• When breaking the slag, don't be so vigorous that the agitation may affect the extraction
  • When removing the slag, try not to stir the coffee with a spoon so that the turbulence affects the coffee
  • When sipping each cup of coffee, wash the spoon with clean water to reduce the influence of different coffee samples on the flavor
  • Try not to talk during the cupping so as not to affect the flavor that others drink and distract attention. Grinding size may be the trickiest part of complying with international cupping standards because it is more difficult to standardize.

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Factor 6: Cuppers

A well-trained team is also one of the keys to the standardization of the cupping process. Experienced cuppers can accept taste corrections with the team, making the communication during the cupping and the consistency of the scores more efficient.

However, cuppers are also the most difficult variable to control. Differences in the cultural background may have gaps in the perception of food and flavor in the cup tester team.

In order to solve this problem, some competitions like the Cup of Excellence must meet certain requirements. Cup testers must not only have years of cupping experience but also need to perform cupping regularly. In addition, several rounds of taste correction are required for each cupping activity.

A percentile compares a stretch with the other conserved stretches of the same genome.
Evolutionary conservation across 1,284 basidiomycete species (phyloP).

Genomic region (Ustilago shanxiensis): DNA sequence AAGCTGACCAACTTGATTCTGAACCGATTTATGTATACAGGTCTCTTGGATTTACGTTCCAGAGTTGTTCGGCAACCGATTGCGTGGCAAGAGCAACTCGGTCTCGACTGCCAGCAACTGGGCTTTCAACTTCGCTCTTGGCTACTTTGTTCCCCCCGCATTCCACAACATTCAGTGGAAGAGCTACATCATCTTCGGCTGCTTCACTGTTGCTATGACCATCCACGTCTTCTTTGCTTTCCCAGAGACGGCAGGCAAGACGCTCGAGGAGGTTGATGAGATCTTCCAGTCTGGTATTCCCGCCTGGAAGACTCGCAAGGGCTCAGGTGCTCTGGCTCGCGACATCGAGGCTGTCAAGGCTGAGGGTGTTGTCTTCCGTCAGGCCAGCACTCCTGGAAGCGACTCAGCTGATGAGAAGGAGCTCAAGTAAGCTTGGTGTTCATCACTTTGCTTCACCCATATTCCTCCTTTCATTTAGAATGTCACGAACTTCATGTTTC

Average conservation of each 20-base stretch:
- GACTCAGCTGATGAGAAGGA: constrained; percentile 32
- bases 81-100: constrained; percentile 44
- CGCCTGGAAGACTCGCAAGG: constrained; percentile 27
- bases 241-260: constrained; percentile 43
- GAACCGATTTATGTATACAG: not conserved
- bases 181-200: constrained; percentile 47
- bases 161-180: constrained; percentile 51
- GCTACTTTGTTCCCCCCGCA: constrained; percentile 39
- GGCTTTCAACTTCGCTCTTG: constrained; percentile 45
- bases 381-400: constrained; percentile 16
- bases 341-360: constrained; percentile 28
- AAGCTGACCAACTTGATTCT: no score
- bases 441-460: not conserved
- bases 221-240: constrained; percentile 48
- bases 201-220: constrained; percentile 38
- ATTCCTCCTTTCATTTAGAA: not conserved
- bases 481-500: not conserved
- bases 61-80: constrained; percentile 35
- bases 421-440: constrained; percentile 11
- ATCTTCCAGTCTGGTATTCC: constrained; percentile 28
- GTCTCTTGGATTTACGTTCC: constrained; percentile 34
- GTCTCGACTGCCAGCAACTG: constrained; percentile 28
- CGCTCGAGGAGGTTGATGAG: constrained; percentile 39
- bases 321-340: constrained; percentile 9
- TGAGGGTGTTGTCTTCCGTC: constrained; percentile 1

For producers and roasters, it is worth training the team together, such as tasting fruits, spices, and other foods that are usually used as references. If you have teams in different countries or regions, this action is very important. If you use fruits such as dragon fruit and grapefruit to describe the flavor in the Asian Cup, then being familiar with the flavors of these fruits may enhance the awareness of the European team members. You can also refer to the situation during calibration, such as comparing how cup testers describe the flavor of the same coffee sample.

When cupping forms the basis of important business decisions, from the purchase of coffee to the configuration of the roasting method and the processing of micro-batches for experiments, it is important to implement the details of the cupping correctly. You need cupping results you can trust.

Therefore, quantify each link as much as possible, train the team, and pay attention to variables such as roasting degree, grinding size, water quality, and water temperature.